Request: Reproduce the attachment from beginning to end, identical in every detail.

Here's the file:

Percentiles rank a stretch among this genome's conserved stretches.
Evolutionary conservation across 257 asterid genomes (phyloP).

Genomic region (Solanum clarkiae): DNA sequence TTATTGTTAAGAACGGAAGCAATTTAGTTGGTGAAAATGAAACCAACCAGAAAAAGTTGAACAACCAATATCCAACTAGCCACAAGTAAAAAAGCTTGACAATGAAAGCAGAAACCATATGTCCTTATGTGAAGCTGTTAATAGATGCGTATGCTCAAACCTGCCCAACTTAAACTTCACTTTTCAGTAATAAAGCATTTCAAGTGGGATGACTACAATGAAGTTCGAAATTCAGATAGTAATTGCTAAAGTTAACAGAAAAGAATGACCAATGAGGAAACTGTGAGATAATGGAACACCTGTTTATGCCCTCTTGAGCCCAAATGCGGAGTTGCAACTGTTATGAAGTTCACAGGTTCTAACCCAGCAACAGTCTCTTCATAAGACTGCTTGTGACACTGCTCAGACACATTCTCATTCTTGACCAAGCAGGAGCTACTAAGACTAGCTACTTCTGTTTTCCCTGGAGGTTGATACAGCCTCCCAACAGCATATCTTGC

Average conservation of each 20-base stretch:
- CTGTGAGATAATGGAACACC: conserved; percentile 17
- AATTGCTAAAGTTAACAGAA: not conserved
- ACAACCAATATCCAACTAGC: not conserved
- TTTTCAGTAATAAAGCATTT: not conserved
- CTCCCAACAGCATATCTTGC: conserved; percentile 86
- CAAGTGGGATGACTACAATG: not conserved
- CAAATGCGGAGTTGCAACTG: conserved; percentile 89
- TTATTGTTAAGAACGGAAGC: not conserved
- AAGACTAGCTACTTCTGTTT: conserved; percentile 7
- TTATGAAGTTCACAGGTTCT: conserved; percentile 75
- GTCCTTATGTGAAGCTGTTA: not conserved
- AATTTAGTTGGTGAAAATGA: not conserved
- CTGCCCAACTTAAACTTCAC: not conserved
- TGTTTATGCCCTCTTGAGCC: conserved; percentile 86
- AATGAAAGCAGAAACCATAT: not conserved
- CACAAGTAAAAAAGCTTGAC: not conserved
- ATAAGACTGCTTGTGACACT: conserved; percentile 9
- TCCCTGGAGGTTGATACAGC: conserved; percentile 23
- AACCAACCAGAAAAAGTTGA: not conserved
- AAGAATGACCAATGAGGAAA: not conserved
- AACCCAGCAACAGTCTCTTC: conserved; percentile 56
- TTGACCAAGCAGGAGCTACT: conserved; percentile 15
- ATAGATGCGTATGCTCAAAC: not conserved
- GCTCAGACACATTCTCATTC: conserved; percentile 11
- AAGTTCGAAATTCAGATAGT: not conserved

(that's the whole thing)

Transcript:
Percentiles rank a stretch among this genome's conserved stretches.
Evolutionary conservation across 257 asterid genomes (phyloP).

Genomic region (Solanum clarkiae): DNA sequence TTATTGTTAAGAACGGAAGCAATTTAGTTGGTGAAAATGAAACCAACCAGAAAAAGTTGAACAACCAATATCCAACTAGCCACAAGTAAAAAAGCTTGACAATGAAAGCAGAAACCATATGTCCTTATGTGAAGCTGTTAATAGATGCGTATGCTCAAACCTGCCCAACTTAAACTTCACTTTTCAGTAATAAAGCATTTCAAGTGGGATGACTACAATGAAGTTCGAAATTCAGATAGTAATTGCTAAAGTTAACAGAAAAGAATGACCAATGAGGAAACTGTGAGATAATGGAACACCTGTTTATGCCCTCTTGAGCCCAAATGCGGAGTTGCAACTGTTATGAAGTTCACAGGTTCTAACCCAGCAACAGTCTCTTCATAAGACTGCTTGTGACACTGCTCAGACACATTCTCATTCTTGACCAAGCAGGAGCTACTAAGACTAGCTACTTCTGTTTTCCCTGGAGGTTGATACAGCCTCCCAACAGCATATCTTGC

Average conservation of each 20-base stretch:
- CTGTGAGATAATGGAACACC: conserved; percentile 17
- AATTGCTAAAGTTAACAGAA: not conserved
- ACAACCAATATCCAACTAGC: not conserved
- TTTTCAGTAATAAAGCATTT: not conserved
- CTCCCAACAGCATATCTTGC: conserved; percentile 86
- CAAGTGGGATGACTACAATG: not conserved
- CAAATGCGGAGTTGCAACTG: conserved; percentile 89
- TTATTGTTAAGAACGGAAGC: not conserved
- AAGACTAGCTACTTCTGTTT: conserved; percentile 7
- TTATGAAGTTCACAGGTTCT: conserved; percentile 75
- GTCCTTATGTGAAGCTGTTA: not conserved
- AATTTAGTTGGTGAAAATGA: not conserved
- CTGCCCAACTTAAACTTCAC: not conserved
- TGTTTATGCCCTCTTGAGCC: conserved; percentile 86
- AATGAAAGCAGAAACCATAT: not conserved
- CACAAGTAAAAAAGCTTGAC: not conserved
- ATAAGACTGCTTGTGACACT: conserved; percentile 9
- TCCCTGGAGGTTGATACAGC: conserved; percentile 23
- AACCAACCAGAAAAAGTTGA: not conserved
- AAGAATGACCAATGAGGAAA: not conserved
- AACCCAGCAACAGTCTCTTC: conserved; percentile 56
- TTGACCAAGCAGGAGCTACT: conserved; percentile 15
- ATAGATGCGTATGCTCAAAC: not conserved
- GCTCAGACACATTCTCATTC: conserved; percentile 11
- AAGTTCGAAATTCAGATAGT: not conserved